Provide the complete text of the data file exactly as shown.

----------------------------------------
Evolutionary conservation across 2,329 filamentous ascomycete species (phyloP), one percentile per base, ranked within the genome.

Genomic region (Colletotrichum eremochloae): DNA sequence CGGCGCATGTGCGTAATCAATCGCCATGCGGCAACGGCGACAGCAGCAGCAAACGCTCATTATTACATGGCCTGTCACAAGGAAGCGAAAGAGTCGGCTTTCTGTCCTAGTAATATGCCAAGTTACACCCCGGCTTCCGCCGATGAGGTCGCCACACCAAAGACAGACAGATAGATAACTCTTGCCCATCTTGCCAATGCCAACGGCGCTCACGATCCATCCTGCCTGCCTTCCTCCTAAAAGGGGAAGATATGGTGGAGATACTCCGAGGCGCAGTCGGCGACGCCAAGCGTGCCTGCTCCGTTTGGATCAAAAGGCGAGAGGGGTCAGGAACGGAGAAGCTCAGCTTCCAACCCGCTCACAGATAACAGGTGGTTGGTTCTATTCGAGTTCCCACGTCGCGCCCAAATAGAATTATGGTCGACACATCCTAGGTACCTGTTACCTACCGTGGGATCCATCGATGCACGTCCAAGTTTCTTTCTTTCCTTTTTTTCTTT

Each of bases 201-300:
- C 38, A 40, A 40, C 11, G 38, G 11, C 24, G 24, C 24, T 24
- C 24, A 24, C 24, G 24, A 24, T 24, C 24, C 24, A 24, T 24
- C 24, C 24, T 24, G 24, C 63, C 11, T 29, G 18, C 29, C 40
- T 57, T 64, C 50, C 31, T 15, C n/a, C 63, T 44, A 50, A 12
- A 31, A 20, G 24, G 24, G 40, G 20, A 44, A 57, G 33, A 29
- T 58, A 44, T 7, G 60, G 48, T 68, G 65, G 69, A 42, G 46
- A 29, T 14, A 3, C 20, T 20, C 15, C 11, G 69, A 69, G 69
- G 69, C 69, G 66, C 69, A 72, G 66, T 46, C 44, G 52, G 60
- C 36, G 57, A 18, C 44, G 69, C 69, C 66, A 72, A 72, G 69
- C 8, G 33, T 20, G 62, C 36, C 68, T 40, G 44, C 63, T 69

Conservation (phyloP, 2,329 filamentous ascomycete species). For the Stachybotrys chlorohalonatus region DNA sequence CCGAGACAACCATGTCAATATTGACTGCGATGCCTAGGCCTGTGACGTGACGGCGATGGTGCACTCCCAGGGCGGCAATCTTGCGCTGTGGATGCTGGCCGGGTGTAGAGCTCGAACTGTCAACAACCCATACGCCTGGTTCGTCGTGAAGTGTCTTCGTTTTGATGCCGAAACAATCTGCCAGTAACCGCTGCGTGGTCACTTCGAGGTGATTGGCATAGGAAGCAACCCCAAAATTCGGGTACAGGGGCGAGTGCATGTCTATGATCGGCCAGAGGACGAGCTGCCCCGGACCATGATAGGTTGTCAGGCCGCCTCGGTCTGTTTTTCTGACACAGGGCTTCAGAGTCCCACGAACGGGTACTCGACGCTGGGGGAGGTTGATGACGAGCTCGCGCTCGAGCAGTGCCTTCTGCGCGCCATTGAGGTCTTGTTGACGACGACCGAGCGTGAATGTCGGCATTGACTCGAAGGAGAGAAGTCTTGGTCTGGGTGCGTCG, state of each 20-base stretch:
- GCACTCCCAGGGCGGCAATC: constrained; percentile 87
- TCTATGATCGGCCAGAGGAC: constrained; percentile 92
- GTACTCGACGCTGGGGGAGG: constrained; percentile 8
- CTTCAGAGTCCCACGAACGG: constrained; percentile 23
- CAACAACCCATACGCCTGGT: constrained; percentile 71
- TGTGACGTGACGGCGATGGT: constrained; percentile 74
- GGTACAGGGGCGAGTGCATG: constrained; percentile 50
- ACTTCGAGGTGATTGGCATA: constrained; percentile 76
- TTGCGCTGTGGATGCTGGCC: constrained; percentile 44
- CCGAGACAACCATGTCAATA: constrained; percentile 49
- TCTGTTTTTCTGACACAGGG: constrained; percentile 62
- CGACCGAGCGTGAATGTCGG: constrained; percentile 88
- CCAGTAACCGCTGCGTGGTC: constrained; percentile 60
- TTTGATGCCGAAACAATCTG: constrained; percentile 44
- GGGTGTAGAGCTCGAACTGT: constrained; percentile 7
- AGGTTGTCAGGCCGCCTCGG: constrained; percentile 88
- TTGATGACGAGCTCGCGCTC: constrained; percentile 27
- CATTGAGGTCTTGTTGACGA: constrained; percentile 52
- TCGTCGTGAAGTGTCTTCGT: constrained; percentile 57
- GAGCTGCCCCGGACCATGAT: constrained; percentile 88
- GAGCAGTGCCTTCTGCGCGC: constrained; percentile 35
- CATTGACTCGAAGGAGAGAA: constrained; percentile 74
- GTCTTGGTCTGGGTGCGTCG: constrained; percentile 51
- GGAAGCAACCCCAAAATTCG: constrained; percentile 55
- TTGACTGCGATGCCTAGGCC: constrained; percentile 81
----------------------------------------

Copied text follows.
Evolutionary conservation across 2,329 filamentous ascomycete species (phyloP), one percentile per base, ranked within the genome.

Genomic region (Colletotrichum eremochloae): DNA sequence CGGCGCATGTGCGTAATCAATCGCCATGCGGCAACGGCGACAGCAGCAGCAAACGCTCATTATTACATGGCCTGTCACAAGGAAGCGAAAGAGTCGGCTTTCTGTCCTAGTAATATGCCAAGTTACACCCCGGCTTCCGCCGATGAGGTCGCCACACCAAAGACAGACAGATAGATAACTCTTGCCCATCTTGCCAATGCCAACGGCGCTCACGATCCATCCTGCCTGCCTTCCTCCTAAAAGGGGAAGATATGGTGGAGATACTCCGAGGCGCAGTCGGCGACGCCAAGCGTGCCTGCTCCGTTTGGATCAAAAGGCGAGAGGGGTCAGGAACGGAGAAGCTCAGCTTCCAACCCGCTCACAGATAACAGGTGGTTGGTTCTATTCGAGTTCCCACGTCGCGCCCAAATAGAATTATGGTCGACACATCCTAGGTACCTGTTACCTACCGTGGGATCCATCGATGCACGTCCAAGTTTCTTTCTTTCCTTTTTTTCTTT

Each of bases 201-300:
- C 38, A 40, A 40, C 11, G 38, G 11, C 24, G 24, C 24, T 24
- C 24, A 24, C 24, G 24, A 24, T 24, C 24, C 24, A 24, T 24
- C 24, C 24, T 24, G 24, C 63, C 11, T 29, G 18, C 29, C 40
- T 57, T 64, C 50, C 31, T 15, C n/a, C 63, T 44, A 50, A 12
- A 31, A 20, G 24, G 24, G 40, G 20, A 44, A 57, G 33, A 29
- T 58, A 44, T 7, G 60, G 48, T 68, G 65, G 69, A 42, G 46
- A 29, T 14, A 3, C 20, T 20, C 15, C 11, G 69, A 69, G 69
- G 69, C 69, G 66, C 69, A 72, G 66, T 46, C 44, G 52, G 60
- C 36, G 57, A 18, C 44, G 69, C 69, C 66, A 72, A 72, G 69
- C 8, G 33, T 20, G 62, C 36, C 68, T 40, G 44, C 63, T 69

Conservation (phyloP, 2,329 filamentous ascomycete species). For the Stachybotrys chlorohalonatus region DNA sequence CCGAGACAACCATGTCAATATTGACTGCGATGCCTAGGCCTGTGACGTGACGGCGATGGTGCACTCCCAGGGCGGCAATCTTGCGCTGTGGATGCTGGCCGGGTGTAGAGCTCGAACTGTCAACAACCCATACGCCTGGTTCGTCGTGAAGTGTCTTCGTTTTGATGCCGAAACAATCTGCCAGTAACCGCTGCGTGGTCACTTCGAGGTGATTGGCATAGGAAGCAACCCCAAAATTCGGGTACAGGGGCGAGTGCATGTCTATGATCGGCCAGAGGACGAGCTGCCCCGGACCATGATAGGTTGTCAGGCCGCCTCGGTCTGTTTTTCTGACACAGGGCTTCAGAGTCCCACGAACGGGTACTCGACGCTGGGGGAGGTTGATGACGAGCTCGCGCTCGAGCAGTGCCTTCTGCGCGCCATTGAGGTCTTGTTGACGACGACCGAGCGTGAATGTCGGCATTGACTCGAAGGAGAGAAGTCTTGGTCTGGGTGCGTCG, state of each 20-base stretch:
- GCACTCCCAGGGCGGCAATC: constrained; percentile 87
- TCTATGATCGGCCAGAGGAC: constrained; percentile 92
- GTACTCGACGCTGGGGGAGG: constrained; percentile 8
- CTTCAGAGTCCCACGAACGG: constrained; percentile 23
- CAACAACCCATACGCCTGGT: constrained; percentile 71
- TGTGACGTGACGGCGATGGT: constrained; percentile 74
- GGTACAGGGGCGAGTGCATG: constrained; percentile 50
- ACTTCGAGGTGATTGGCATA: constrained; percentile 76
- TTGCGCTGTGGATGCTGGCC: constrained; percentile 44
- CCGAGACAACCATGTCAATA: constrained; percentile 49
- TCTGTTTTTCTGACACAGGG: constrained; percentile 62
- CGACCGAGCGTGAATGTCGG: constrained; percentile 88
- CCAGTAACCGCTGCGTGGTC: constrained; percentile 60
- TTTGATGCCGAAACAATCTG: constrained; percentile 44
- GGGTGTAGAGCTCGAACTGT: constrained; percentile 7
- AGGTTGTCAGGCCGCCTCGG: constrained; percentile 88
- TTGATGACGAGCTCGCGCTC: constrained; percentile 27
- CATTGAGGTCTTGTTGACGA: constrained; percentile 52
- TCGTCGTGAAGTGTCTTCGT: constrained; percentile 57
- GAGCTGCCCCGGACCATGAT: constrained; percentile 88
- GAGCAGTGCCTTCTGCGCGC: constrained; percentile 35
- CATTGACTCGAAGGAGAGAA: constrained; percentile 74
- GTCTTGGTCTGGGTGCGTCG: constrained; percentile 51
- GGAAGCAACCCCAAAATTCG: constrained; percentile 55
- TTGACTGCGATGCCTAGGCC: constrained; percentile 81